Let me try to give you some Biblical proofs: There are only vague and hidden references to the Trinity in the Old Testament. But the New Testament gives clear teachings on the Holy Trinity.

At the Annunciation, God the Father sends His angel to Mary, God the Holy Spirit overshadows her and God the Son becomes incarnate in her womb.

At the baptism of Jesus, when the Son receives baptism from John the Baptist, the Father’s Voice is heard and the Holy Spirit appears as a Dove.

At the Ascension, Jesus gives the missionary command to his disciples to baptize those who believe, in the name of the Father, Son and Holy Spirit.

In the Gospel of John, chapters 15-18, we have a detailed account of Jesus’ teaching of the role of each Person of the Holy Trinity:

1) God the Father creates and provides for His creatures.

2) God the Son redeems us and reconciles us with God.

3) God the Holy Spirit sanctifies us, strengthens us, teaches us and guides us to God.

Now, another way to think about the Trinity is the way that St. John described it in one of his letters. He said very simply, “God is Love.” And the theologians and saints have helped us to see, that in his innermost heart – God is a communion of three divine Persons in love.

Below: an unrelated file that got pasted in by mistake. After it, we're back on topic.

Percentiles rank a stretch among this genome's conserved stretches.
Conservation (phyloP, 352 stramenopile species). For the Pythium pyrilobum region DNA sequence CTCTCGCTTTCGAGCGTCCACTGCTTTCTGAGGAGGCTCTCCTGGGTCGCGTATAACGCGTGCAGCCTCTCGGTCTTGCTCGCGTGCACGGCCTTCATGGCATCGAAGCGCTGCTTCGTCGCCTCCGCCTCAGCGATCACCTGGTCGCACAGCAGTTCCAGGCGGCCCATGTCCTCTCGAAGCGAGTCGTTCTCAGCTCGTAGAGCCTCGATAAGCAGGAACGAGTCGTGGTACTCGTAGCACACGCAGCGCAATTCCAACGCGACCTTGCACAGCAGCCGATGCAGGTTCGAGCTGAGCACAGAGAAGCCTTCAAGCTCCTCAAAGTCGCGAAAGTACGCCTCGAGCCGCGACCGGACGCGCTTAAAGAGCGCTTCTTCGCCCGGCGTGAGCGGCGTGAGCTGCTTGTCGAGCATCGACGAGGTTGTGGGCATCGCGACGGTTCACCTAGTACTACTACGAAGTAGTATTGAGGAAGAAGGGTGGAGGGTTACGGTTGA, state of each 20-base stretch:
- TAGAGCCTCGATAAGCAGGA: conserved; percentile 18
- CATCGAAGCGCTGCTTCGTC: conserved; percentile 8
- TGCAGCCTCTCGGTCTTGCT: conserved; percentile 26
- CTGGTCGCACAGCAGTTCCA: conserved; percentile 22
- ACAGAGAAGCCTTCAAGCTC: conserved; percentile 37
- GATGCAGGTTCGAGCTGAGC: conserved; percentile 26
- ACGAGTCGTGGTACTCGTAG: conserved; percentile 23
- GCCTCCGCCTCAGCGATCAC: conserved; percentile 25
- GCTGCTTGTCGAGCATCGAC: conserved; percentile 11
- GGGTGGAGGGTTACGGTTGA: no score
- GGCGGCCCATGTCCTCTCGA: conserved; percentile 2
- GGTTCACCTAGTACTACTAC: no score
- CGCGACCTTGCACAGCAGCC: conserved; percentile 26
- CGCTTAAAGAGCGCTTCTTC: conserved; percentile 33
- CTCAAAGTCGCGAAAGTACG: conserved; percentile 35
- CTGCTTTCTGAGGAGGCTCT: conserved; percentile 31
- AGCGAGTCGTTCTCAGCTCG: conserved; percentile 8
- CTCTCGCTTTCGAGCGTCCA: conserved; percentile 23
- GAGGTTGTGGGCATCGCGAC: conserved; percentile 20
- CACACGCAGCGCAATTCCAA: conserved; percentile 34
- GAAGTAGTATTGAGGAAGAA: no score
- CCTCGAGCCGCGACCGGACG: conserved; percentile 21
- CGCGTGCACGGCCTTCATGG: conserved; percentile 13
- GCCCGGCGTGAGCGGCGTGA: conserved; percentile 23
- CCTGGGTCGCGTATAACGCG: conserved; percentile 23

Remember, the human person is created in the image of God. That means that you and me, every one of us are created in the image of the Most Holy Trinity. In the image of the God who is Love.

So, the Trinity tells us the meaning of our lives. It tells us that we are made to share in the life of the Blessed Trinity. We are made to live a divine life in this world. As children of God. As temples of the Holy Spirit.

This is the basic reality of our Christian lives. Jesus said that if we love him and keep his commandments, that God will come, the Trinity, to make his home within us.

St. Paul used to say, we are the temples of the living God. That’s the truth. God is dwelling in each of us by his grace! But are we aware of it? Are we living this truth? So, this great feast today challenges us to examine ourselves.

This feast calls us to really believe this and to really live with a greater awareness of this beautiful reality, of the Blessed Trinity’s presence with us.